Until relatively recently, I associated the word “charcoal” exclusively with backyard barbecues where ’80s rock music blared and a bunch of dads stood around in white crew socks talking about football. You can imagine my surprise when I opened Instagram one casual afternoon and saw a photo of a girl beaming with what looked like tar smeared all over her smile.
Oh gosh, I remember thinking, why does she have tar on her teeth?!
Needless to say, it wasn’t tar — it was charcoal, and after clicking down the hashtag rabbit hole, I realized it was activated charcoal, or a version of the cookout essential that purportedly boasts some serious cleaning powers. Those supposed powers come from the substance’s ability to latch onto everything it contacts, including dirt, toxins, chemicals, drugs and bacteria.
Because of that, activated charcoal has made its way into everything from face masks to supplements to lemonade. Yes, lemonade. The kind you drink.
If people slather it on their faces and ingest it, I guess it shouldn’t come as a surprise that people also brush with it. But will this magical internet elixir really result in brighter teeth? Here’s what we know.
What is activated charcoal and what does it do?
Let’s start with a reminder about what regular charcoal is: a form of carbon, usually derived from wood, which is heated until there’s no water or other compounds left. Good charcoal is almost 100% carbon, and it most often presents as the stone-like product used for grilling.
Activated charcoal is produced in a similar way, but with a few key differences. The process also involves heating several different carbon-rich materials, which can include wood, but also other materials such as peat, sugar, coconut shells, coal or sawdust.
Activated charcoal is heated to even higher temperatures than regular charcoal, which makes it more absorbent, allowing it to bind very easily to other substances. It’s also usually found as a fine powder, rather than the hard blocks you throw on your grill.
Essentially, activated charcoal is a form of carbon that’s gone through additional treatment to make it super porous. That high porosity makes activated charcoal a cleaning powerhouse — so powerful that it’s used to strip poison from people’s bodies. And that’s nothing new: Apparently, doctors have been using activated charcoal to save lives for a really, really long time, and it’s on the World Health Organization’s list of essential medicines.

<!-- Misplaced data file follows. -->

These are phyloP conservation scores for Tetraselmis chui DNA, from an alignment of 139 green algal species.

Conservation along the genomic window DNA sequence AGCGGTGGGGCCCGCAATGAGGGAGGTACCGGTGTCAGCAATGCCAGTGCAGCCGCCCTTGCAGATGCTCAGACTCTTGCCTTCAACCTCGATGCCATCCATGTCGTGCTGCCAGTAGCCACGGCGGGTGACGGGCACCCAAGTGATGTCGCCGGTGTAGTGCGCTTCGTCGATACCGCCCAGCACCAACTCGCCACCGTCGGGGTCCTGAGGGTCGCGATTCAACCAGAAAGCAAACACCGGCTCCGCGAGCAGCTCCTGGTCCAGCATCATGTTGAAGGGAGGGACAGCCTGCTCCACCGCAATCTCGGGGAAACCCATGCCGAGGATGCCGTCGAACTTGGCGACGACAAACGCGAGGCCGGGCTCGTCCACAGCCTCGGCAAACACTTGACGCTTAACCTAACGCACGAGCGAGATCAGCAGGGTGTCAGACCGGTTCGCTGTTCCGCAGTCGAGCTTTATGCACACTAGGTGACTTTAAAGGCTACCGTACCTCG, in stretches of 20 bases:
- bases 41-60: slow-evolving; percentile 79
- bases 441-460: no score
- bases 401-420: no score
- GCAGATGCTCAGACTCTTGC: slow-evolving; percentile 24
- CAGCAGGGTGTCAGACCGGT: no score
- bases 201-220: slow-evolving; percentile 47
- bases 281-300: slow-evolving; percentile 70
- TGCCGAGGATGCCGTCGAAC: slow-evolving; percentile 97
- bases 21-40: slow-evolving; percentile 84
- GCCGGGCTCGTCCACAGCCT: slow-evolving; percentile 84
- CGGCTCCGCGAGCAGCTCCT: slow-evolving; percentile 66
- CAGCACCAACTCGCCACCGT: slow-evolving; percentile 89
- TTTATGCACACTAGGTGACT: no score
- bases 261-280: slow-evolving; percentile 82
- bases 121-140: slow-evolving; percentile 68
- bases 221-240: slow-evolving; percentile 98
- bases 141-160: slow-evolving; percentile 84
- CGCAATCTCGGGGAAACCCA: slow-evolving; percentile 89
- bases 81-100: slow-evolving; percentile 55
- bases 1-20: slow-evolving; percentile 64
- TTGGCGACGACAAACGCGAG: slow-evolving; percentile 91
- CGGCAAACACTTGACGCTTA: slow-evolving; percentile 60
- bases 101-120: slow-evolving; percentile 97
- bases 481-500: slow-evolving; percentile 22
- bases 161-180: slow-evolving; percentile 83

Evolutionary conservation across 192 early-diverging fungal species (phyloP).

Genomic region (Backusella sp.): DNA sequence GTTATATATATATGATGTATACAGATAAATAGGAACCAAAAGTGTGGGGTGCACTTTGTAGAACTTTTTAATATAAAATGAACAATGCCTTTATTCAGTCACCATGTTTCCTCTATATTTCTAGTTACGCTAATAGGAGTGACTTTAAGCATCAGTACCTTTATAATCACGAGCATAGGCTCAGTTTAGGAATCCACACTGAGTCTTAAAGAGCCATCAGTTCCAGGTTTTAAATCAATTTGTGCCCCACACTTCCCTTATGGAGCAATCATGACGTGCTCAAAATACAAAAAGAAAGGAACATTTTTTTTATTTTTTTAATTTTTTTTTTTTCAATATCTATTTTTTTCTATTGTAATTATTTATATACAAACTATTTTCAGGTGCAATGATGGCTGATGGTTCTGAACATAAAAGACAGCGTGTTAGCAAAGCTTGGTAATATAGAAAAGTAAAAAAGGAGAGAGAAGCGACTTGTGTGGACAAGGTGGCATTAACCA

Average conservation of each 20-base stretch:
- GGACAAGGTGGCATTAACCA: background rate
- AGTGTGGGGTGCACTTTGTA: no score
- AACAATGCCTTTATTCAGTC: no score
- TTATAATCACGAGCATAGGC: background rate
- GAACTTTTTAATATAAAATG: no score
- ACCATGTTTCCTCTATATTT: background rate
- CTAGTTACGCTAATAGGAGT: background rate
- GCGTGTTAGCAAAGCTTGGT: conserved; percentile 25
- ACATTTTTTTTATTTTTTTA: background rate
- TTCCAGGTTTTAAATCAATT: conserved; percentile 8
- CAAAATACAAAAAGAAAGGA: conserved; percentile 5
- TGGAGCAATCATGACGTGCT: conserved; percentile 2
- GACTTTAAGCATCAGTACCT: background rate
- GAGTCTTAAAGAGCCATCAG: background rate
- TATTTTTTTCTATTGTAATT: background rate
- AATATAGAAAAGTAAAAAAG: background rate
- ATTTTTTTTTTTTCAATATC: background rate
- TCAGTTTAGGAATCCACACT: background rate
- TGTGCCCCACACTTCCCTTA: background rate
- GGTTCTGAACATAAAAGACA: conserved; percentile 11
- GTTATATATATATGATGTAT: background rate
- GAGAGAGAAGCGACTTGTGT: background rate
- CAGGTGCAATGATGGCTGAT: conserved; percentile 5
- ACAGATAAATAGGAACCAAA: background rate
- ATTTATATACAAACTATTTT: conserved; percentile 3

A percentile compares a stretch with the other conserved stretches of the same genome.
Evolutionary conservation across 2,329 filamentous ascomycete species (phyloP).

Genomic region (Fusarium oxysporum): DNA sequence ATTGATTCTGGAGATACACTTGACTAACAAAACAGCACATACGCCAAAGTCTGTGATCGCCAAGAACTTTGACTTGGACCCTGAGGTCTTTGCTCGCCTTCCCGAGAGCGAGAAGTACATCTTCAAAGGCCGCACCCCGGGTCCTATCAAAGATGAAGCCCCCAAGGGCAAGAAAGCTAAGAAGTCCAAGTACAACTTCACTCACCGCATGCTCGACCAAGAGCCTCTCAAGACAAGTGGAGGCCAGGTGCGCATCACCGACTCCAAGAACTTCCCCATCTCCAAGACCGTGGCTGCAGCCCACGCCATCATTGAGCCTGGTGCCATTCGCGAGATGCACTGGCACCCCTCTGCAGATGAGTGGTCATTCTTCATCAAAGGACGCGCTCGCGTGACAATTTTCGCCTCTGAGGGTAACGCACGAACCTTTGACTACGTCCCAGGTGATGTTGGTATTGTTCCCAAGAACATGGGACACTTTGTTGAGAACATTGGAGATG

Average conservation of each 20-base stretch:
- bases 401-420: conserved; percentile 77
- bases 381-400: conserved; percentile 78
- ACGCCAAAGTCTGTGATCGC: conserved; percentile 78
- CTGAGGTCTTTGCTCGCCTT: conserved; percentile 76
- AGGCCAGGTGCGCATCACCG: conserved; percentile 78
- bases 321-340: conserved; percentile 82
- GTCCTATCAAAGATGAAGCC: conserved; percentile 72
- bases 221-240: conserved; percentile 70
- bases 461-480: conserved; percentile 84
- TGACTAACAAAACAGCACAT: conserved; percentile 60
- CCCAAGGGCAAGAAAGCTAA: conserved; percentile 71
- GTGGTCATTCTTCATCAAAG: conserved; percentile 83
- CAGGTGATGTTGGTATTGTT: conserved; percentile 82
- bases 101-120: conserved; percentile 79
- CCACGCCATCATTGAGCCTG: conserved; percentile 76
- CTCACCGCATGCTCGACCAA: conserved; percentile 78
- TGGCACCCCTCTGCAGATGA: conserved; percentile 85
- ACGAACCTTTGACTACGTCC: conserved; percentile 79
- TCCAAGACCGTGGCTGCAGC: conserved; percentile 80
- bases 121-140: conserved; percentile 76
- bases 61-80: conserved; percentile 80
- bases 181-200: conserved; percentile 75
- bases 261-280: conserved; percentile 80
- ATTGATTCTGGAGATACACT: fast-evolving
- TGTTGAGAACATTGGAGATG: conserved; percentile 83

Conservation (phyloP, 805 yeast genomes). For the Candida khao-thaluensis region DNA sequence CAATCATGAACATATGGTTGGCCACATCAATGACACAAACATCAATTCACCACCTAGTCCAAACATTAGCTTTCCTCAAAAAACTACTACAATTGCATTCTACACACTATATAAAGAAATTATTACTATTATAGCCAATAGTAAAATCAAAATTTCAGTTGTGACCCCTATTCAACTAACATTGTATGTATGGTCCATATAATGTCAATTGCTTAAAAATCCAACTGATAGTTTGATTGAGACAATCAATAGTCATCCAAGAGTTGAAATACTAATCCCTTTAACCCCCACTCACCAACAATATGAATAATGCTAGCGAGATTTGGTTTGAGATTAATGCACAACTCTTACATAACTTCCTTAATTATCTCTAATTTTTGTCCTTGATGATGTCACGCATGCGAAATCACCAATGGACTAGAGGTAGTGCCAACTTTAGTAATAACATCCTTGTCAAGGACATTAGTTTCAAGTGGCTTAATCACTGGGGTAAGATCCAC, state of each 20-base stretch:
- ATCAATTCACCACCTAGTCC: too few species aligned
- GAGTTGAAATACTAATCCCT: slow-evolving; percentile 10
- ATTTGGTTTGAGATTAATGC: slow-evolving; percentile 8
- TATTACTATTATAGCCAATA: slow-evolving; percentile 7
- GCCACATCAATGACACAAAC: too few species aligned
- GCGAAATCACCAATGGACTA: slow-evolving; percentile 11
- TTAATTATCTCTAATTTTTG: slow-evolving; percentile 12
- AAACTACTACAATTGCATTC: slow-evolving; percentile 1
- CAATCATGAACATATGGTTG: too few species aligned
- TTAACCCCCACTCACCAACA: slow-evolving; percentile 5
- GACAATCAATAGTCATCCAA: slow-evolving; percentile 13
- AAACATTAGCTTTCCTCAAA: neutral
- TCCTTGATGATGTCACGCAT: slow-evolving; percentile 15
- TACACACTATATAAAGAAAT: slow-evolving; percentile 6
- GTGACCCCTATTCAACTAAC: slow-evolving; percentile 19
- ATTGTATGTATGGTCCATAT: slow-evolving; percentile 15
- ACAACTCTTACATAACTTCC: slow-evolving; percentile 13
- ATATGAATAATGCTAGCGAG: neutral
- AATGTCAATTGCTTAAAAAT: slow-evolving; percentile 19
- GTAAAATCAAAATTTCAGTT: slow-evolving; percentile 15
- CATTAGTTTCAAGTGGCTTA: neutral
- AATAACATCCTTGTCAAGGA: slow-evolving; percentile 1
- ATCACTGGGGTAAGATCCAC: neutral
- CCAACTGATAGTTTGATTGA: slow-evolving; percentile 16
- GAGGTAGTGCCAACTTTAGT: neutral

So, what does activated charcoal do for your teeth?
Because of its super absorbent properties, activated charcoal is thought to detoxify your mouth and super-clean your teeth by latching onto bacteria, tartar, food residue and stains, and stripping them all from your mouth.
The supposed result? A cleaner mouth and brighter, whiter teeth.
Keep in mind that the evidence on charcoal toothpaste itself is limited — even called insufficient by some scientists — so no one can yet definitely claim that charcoal toothpaste whitens or cleans your teeth better than any other toothpaste. In fact, one study compared activated charcoal toothpaste to other toothpastes and found that the charcoal brand performed no better than the others.
There’s plenty of anecdotal claims that charcoal toothpaste prevents cavities or otherwise promotes better oral health, but again, there’s no sound scientific evidence to support those claims.
Is it really safe to put charcoal in your mouth?
Considering the fact that doctors and scientists have used activated charcoal for medicinal purposes for centuries, it’s probably safe to say that you can use activated charcoal toothpaste without any serious adverse effects.
The super-high heat used to make activated charcoal eliminates any harmful substances that may have been present in the original substance (wood, coconut shells, etc).
Keep in mind one potential side effect: Charcoal is abrasive, so prolonged or excessive use could damage the enamel on your teeth.
The bottom line
Activated charcoal is extremely porous and absorbent, so it definitely makes sense to think it can lift dirt, stains and tartar from your teeth for a whiter smile. For now, though, the evidence is limited, and there’s no proof that charcoal toothpaste actually does the things that the Internet claims it does.
As with all products that claim to be miracle cures, take those claims with a grain of salt. Or in this case, a lump of charcoal.